Peru Bond Yields Decline to Three-Month Low on Europe Outlook

Peruvian dollar bonds rose, pushing down yields to a three-month low, as a surge in German investor confidence bolstered the outlook for Europe’s largest economy and boosted demand for higher-yielding, emerging-market assets.

The yield on the Peru’s benchmark 6.55 percent dollar- denominated bond due March 2037 fell two basis points, or 0.02 percentage point, to 4.71 percent at 1:23 p.m. in Lima, the lowest since Nov. 16. The bond’s price rose 0.35 cent to 126.97 cents per dollar.

German investor confidence surged to a 10-month high as global growth picked up and Europe’s debt crisis showed signs of abating. Reduced risk aversion and investors’ hunt for yield spurred demand for Peru’s foreign-currency debt, said Manuel Aldave, head of investments at Banco Internacional del Peru.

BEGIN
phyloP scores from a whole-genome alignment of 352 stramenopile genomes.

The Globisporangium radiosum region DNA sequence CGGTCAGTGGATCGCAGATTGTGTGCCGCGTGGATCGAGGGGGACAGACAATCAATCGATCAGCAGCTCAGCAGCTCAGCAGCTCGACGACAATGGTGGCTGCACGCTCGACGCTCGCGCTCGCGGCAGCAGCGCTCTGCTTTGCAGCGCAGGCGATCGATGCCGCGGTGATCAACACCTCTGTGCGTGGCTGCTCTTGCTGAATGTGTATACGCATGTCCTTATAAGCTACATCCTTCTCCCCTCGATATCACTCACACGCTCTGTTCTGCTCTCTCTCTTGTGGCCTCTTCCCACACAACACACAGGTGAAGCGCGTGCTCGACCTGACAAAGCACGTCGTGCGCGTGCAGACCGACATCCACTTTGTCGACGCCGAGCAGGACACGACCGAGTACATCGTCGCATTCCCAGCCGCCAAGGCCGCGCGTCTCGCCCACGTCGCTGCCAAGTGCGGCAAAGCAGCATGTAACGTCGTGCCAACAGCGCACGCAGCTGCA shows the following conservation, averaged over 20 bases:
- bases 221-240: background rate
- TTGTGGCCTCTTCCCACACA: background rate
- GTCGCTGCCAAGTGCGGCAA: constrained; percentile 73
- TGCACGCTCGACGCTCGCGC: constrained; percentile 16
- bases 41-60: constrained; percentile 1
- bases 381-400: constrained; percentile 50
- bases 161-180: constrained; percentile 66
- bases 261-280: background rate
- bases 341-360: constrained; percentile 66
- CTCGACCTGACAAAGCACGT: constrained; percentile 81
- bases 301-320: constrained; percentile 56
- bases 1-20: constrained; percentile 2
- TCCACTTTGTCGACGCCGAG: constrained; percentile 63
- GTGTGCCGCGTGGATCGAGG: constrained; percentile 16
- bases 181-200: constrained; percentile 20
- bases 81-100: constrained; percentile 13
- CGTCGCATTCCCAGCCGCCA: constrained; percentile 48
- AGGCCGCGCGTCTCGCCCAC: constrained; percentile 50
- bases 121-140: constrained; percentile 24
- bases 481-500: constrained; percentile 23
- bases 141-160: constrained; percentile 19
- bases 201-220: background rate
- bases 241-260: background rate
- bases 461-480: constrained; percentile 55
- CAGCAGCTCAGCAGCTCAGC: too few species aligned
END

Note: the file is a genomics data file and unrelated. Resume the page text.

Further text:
“Investors are desperate for carry,” Aldave said, in reference to the practice of borrowing funds from low-interest- rate countries to buy assets in higher-yielding nations.

Peru’s sol fell 0.1 percent to 2.6865 per U.S. dollar, from 2.6850 yesterday.

To contact the reporter on this story: John Quigley in Lima at jquigley8@bloomberg.net

To contact the editor responsible for this story: David Papadopoulos at papadopoulos@bloomberg.net

Press spacebar to pause and continue. Press esc to stop.

Bloomberg reserves the right to remove comments but is under no obligation to do so, or to explain individual moderation decisions.

Please enable JavaScript to view the comments powered by Disqus.